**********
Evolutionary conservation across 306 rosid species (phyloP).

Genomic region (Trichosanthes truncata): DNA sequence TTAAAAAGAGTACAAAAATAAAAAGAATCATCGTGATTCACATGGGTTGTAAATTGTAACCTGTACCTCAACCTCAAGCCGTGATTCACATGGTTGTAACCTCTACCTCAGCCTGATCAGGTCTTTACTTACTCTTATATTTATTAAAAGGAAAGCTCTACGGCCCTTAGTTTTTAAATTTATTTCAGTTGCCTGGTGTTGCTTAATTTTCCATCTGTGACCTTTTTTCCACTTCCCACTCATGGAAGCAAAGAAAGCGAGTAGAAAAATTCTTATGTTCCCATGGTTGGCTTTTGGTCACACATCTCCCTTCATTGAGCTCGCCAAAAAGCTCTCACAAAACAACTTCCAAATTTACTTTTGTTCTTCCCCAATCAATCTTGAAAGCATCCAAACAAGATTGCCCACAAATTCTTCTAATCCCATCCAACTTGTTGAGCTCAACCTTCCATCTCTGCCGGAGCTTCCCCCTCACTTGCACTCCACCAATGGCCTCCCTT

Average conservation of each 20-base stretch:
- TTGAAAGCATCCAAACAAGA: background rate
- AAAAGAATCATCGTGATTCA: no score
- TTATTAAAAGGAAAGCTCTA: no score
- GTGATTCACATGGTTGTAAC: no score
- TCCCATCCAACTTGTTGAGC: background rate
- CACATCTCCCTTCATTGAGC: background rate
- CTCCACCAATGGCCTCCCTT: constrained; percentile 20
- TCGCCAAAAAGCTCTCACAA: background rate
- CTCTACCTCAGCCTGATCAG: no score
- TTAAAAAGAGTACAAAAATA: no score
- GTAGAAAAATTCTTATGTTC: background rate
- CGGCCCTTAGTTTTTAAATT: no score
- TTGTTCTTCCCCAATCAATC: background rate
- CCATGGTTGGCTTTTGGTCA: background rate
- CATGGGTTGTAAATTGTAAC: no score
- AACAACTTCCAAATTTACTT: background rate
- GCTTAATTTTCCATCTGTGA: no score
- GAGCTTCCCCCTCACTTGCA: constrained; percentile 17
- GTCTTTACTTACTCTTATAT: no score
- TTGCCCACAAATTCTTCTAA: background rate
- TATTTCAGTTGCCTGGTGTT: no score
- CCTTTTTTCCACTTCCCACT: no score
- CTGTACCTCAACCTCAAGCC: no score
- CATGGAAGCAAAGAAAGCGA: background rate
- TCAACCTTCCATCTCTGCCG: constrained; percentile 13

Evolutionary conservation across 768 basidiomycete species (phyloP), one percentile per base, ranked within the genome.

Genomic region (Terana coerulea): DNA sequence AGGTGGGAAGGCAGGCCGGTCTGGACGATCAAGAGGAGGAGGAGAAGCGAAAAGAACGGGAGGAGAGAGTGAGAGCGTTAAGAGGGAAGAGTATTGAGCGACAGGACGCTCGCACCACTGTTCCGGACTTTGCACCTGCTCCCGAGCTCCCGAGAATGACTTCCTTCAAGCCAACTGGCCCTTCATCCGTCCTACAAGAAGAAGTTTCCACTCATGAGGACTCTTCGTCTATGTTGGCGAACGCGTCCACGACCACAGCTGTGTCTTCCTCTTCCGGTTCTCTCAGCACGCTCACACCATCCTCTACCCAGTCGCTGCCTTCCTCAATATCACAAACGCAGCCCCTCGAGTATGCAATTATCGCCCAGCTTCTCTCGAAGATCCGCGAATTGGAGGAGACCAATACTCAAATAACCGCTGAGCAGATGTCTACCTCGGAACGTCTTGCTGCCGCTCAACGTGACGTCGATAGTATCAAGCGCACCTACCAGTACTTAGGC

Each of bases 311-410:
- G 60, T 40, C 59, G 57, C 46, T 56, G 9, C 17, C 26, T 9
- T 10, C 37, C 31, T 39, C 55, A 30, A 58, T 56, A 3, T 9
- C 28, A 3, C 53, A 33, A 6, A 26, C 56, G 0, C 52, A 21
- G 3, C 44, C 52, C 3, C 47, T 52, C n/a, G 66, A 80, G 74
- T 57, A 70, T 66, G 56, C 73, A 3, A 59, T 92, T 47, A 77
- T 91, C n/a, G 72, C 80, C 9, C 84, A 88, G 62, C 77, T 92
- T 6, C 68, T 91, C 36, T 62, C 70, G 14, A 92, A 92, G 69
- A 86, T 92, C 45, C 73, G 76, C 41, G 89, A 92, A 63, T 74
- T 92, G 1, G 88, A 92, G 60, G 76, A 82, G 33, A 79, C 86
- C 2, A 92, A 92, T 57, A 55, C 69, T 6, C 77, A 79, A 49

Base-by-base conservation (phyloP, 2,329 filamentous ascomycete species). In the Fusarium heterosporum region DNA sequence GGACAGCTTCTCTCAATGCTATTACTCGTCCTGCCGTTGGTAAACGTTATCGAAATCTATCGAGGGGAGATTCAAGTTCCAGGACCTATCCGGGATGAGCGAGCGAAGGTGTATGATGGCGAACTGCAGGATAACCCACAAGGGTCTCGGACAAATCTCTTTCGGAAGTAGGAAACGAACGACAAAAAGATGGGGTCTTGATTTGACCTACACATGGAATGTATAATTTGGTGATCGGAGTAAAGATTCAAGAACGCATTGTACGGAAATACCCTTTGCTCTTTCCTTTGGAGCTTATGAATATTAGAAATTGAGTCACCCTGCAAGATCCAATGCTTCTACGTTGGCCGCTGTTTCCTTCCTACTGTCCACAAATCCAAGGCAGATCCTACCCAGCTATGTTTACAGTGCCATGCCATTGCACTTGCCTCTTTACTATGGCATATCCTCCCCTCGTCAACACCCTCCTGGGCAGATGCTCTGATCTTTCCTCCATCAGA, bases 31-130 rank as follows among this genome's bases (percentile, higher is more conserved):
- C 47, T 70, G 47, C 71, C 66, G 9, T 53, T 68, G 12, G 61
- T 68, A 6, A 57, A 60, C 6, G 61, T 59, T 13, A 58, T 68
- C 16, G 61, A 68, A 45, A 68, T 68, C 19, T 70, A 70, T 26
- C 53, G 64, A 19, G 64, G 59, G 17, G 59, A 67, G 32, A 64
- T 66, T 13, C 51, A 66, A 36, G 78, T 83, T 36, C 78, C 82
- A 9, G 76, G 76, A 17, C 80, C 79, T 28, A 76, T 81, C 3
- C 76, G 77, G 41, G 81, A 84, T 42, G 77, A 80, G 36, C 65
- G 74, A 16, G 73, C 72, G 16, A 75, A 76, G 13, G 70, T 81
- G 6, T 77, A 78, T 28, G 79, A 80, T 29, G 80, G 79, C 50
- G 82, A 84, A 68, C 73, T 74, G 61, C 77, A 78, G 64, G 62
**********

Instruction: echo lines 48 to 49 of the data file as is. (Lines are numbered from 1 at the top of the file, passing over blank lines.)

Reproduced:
- A 9, G 76, G 76, A 17, C 80, C 79, T 28, A 76, T 81, C 3
- C 76, G 77, G 41, G 81, A 84, T 42, G 77, A 80, G 36, C 65